This Lowcountry Boil recipe features Old Bay, shrimp, sausage, corn and potatoes. It’s a South Carolina classic that you can pour out onto a newspaper lined table, crack a beer and go to town.
I have written about my love affair with Charleston before (ehem, Pecan Brittle Basket) and decided to make some of my favorite Charleston foods to take a stroll back in time. Say hello to Lowcountry Boil!
It is a meal that encourages conversation because it takes a long time to eat. You are peeling shrimp and chatting and making a mess and you cannot help but have a good time while eating it.
What is a low country boil? What is Frogmore Stew?
Lowcountry boil is a one-pot meal that features an array of seafood, sausage, corn, potatoes and Old Bay seasoning boiled in a spicy stock. It was originally called Frogmore Stew, named after the Gullah-Geechee fishing community in South Carolina (although it originated on St. Helena’s Island). It can also be referred to as Beaufort Stew or Beaufort Boil.
What seasoning is used in a lowcountry boil //
Lowcountry boil usually tends to have a milder flavor than some of the other seafood boils. Aside from the onion and lemon, the other seasoning that is most commonly used and what differentiates it from other seafood boils is the old bay seasoning. However if you want to change or enhance the taste you can add any of your preferred seasonings. Peppercorn is often used by many to give it a spicy kick.
This easy lowcountry boil recipe sticks to the classic ingredients.
Gather together lemons, onions, Old Bay, red and Yukon gold potatoes, kielbasa, corn and extra-large shrimp. And make sure to include garlic bread, cocktail sauce and lots of melted butter!
Old Bay. You will need one-half of the 6-oz container of Old Bay. Yes, half! It may sound like a lot, but it’s the star cajun seasoning.
Kielbasa. This is my preferred sausage choice. If you want a spicy sausage, go for andouille. Smoked sausage or even chicken, turkey or beef sausage would work well, too.
Shrimp. I go with extra-large shrimp (21/25). I wash them really well if they are fresh, but leave the peels on since it creates a richer stock. Frozen will also work, simply defrost overnight in the fridge.
How to make // The steps
I like to use a very large stockpot and cook it over the stove. Simply:
- Step 1: Bring the lemons, onions, Old Bay and 3 quarts of water to a rolling boil.
- Step 2: Add the potatoes and let them cook for 10 minutes. I check to make sure that they are getting tender. You still have some cooking time, but I get so mad when I undercook my potatoes.
- Step 3: Add the kielbasa.
- Step 4: And the corn. Boil for 10 more minutes.
- Step 5: Add the shrimp and cook for 3 minutes. The shrimp will be pink.
- Step 6: When the shrimp are cooked, strain the liquid from the pot. Put the boil into bowls.
What Makes this Lowcountry Boil Recipe So Good?
Southern classics are some of my all time faves, but this seafood and sausage boil is incredibly satisfying because:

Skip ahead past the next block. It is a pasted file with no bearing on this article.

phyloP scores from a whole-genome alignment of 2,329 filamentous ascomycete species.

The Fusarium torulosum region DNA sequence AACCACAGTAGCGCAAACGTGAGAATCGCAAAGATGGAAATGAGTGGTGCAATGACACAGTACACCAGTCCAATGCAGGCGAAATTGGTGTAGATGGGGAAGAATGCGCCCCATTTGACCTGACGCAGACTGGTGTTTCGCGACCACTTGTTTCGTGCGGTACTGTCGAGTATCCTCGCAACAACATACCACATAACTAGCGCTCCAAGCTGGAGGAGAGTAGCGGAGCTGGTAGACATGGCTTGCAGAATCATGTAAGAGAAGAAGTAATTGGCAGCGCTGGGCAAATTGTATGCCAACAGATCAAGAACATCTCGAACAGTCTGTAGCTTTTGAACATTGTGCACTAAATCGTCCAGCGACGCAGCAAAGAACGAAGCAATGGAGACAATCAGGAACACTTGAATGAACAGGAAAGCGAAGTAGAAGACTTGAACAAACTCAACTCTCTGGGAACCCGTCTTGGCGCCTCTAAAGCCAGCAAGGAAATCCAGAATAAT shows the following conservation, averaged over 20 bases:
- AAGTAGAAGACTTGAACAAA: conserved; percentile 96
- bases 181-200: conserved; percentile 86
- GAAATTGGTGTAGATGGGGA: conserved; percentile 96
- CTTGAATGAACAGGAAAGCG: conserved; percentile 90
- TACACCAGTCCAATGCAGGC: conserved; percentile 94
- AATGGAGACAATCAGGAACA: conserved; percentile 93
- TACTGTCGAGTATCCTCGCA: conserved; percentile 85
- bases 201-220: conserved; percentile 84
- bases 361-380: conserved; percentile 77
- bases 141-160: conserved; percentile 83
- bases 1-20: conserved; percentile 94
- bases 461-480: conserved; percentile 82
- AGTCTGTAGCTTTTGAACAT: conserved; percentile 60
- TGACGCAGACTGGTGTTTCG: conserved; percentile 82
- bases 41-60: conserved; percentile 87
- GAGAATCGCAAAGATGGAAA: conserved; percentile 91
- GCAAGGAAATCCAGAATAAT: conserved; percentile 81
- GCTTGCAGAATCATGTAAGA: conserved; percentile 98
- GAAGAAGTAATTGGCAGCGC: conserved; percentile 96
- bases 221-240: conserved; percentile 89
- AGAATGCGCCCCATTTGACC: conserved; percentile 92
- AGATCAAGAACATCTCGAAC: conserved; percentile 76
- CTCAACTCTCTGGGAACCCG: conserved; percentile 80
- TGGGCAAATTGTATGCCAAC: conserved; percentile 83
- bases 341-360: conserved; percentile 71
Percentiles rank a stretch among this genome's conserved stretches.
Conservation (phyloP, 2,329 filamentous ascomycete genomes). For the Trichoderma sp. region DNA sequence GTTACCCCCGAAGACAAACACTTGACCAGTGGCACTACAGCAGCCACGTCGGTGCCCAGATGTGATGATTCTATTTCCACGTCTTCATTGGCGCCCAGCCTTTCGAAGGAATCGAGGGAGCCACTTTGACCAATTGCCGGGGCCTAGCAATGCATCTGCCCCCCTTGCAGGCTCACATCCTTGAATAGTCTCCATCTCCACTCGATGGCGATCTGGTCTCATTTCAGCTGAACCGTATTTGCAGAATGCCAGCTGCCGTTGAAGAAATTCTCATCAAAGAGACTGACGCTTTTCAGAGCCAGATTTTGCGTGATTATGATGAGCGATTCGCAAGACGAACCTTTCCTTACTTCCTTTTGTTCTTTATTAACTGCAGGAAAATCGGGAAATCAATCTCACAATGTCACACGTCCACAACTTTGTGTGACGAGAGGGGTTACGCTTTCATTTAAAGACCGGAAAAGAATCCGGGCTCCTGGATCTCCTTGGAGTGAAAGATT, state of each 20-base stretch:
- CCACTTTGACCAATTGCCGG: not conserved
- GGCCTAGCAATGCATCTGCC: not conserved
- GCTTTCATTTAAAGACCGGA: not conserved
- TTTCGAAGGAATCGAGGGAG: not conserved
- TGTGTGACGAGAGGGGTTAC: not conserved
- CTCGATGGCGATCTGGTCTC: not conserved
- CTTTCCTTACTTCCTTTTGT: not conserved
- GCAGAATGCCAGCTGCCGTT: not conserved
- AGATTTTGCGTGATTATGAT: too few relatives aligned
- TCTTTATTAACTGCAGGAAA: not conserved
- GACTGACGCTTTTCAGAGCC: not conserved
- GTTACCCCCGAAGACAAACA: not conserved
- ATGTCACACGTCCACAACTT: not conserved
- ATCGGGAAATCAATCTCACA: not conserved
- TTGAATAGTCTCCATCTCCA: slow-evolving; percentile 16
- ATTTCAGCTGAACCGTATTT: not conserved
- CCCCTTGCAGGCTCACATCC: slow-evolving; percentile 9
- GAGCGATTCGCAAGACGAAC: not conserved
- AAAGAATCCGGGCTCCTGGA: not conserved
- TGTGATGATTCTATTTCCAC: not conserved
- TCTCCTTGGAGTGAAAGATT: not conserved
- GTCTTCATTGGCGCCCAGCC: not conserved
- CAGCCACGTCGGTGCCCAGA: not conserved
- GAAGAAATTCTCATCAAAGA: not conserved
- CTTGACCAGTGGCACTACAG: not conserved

- Old Bay creates a spicy, savory, aromatic broth.
- Sausage and shrimp are the ultimate surf and turf pairing.
- Buttery potatoes and sweet corn make it a complete, one-pot meal!
What to Serve with Lowcountry Boil?
I serve the boil with butter for the corn and the leftover garlic butter from the garlic bread, sliced lemons, cocktail sauce, extra Old Bay and lots of paper towels.
And lots of cold beer.
Tips for Making the Best Lowcountry Boil //
- Keep an eye on the cooking time. Since this is a one-pot dish with many different ingredients, it is important to make sure you cook everything for the right amount of time. A little mishap in the timing may result in the undercooking or overcooking of certain ingredients, and nobody wants that.
- I would suggest adding a spoonful of salted butter. It adds to the flavor of the potatoes and complements all the ingredients in the recipe.
- If you like your food to be on the spicier side, I would recommend adding some peppercorn seasoning or actual peppercorn at the start of the recipe. It gives a great taste to the recipe.
This is a straightforward lowcountry boil recipe, but for a bit more summer fun, try:
- Adding 6 cooked Blue Crab, King Crab or 12 crab legs during the last 10 minutes of cooking
- Stirring in mussels or clams when you add the shrimp (discard the shellfish that do not open)
- Adding 1 (12-oz) can of beer in replace of 12-oz (1 ½ cups) of water
Low Country Boil for 2 or 20 //
I have had many a party where we served Lowcountry boil. It is a pretty perfect dish to make for a crowd. It is easy to make. You can prep everything ahead of time.
It can make enough to serve 2 or to serve 20. This recipe serves 4, so split in half or quadruple depending on how many guests you’re feeding. This meal is meant to be messy. We eat it outside with the table covered in newspaper.
How to Store Leftover Lowcountry Boil?
Lowcountry boils are usually made in large quantities so chances are you will have leftovers. If you do, you can store it in an airtight container in the fridge. It should be good to consume for up to 3 days. If you want to reheat it I would either put it in a microwave or an oven. However, I usually remove my leftovers from the fridge an hour before and eat it at room temperature.
More Southern classic recipes //
- Pecan Pralines
- Heartland Wedge Salad
- Cream Cheese Biscuits
- King Ranch Casserole
- Kelly’s Overnight Chicken
Originally published in May 2010, updated August 2020 with updated images and updated recipe card.